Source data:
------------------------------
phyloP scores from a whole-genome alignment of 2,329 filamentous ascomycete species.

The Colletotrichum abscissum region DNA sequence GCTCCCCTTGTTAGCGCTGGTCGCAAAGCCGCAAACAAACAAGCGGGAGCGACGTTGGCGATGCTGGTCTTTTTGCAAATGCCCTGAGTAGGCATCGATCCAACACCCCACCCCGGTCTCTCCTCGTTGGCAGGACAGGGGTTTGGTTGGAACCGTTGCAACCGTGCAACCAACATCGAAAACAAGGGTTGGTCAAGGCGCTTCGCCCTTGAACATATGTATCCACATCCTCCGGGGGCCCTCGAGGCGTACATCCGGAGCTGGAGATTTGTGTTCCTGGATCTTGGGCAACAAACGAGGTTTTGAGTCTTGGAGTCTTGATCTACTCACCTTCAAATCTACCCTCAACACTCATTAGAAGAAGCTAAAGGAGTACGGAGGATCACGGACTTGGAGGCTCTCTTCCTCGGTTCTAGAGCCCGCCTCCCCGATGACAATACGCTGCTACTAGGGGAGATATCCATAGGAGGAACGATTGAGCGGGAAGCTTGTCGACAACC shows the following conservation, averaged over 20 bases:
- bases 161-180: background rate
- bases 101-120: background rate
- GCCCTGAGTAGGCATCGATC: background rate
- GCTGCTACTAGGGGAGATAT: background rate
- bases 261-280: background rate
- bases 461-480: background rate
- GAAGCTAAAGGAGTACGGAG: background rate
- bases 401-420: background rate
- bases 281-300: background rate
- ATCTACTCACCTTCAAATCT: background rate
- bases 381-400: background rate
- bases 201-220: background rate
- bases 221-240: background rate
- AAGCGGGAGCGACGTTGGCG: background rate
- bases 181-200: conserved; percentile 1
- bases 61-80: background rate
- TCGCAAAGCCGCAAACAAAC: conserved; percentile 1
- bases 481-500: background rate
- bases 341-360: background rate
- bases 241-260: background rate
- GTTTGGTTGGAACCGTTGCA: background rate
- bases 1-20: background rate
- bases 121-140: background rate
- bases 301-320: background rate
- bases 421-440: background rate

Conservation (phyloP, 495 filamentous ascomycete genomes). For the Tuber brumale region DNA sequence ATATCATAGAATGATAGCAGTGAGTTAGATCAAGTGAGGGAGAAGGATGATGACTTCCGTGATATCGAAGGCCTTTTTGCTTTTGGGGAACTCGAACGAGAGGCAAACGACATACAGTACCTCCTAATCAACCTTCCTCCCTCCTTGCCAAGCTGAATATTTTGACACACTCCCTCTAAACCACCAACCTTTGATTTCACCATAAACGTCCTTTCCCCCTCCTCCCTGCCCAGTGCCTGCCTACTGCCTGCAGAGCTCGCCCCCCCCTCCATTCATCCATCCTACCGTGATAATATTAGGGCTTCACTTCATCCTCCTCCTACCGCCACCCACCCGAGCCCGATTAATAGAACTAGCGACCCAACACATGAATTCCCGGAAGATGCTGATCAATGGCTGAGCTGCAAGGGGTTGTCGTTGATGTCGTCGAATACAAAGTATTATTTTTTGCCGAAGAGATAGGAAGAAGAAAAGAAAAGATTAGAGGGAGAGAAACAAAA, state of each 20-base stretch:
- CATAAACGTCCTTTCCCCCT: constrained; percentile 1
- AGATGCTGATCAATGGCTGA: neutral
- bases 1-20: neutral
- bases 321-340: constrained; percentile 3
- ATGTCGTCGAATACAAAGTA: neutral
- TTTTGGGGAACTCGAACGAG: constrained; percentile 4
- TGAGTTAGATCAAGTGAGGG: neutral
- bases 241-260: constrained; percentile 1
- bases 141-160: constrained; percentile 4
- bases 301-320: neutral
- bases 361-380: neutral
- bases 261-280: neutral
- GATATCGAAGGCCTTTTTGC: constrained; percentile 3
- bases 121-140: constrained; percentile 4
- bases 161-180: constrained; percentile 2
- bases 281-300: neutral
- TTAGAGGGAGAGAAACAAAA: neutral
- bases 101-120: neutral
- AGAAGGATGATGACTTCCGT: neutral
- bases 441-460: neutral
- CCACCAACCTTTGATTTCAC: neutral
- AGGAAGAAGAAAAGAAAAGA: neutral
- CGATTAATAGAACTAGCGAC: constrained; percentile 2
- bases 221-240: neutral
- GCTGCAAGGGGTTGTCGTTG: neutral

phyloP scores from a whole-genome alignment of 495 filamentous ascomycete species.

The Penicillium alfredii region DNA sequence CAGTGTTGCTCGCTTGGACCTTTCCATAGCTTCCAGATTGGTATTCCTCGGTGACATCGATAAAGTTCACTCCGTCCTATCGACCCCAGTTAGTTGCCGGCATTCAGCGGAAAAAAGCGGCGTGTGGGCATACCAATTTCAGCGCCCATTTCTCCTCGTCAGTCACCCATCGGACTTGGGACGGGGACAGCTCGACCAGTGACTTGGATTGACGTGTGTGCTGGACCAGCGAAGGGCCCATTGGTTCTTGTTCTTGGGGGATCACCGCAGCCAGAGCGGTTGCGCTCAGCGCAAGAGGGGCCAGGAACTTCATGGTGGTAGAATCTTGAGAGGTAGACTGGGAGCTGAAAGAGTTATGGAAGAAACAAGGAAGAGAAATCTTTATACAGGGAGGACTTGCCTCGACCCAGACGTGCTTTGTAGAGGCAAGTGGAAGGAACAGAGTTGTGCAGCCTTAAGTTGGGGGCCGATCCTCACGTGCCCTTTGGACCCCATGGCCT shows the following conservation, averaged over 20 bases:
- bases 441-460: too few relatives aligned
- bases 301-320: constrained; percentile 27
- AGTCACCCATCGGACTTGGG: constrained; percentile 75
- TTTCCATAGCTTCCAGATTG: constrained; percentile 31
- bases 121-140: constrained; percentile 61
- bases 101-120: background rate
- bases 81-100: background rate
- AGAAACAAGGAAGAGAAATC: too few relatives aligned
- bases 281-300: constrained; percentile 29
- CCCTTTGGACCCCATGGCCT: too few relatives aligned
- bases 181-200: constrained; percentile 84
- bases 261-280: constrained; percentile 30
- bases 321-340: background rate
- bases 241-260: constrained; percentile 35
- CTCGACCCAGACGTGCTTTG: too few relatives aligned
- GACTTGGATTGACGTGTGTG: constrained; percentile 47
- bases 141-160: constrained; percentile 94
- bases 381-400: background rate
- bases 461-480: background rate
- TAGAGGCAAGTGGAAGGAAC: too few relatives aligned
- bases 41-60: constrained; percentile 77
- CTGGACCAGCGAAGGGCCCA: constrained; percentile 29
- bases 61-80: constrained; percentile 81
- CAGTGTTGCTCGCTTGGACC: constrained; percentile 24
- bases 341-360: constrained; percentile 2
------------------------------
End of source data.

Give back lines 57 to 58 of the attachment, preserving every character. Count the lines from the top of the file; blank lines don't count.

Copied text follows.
- bases 301-320: constrained; percentile 27
- AGTCACCCATCGGACTTGGG: constrained; percentile 75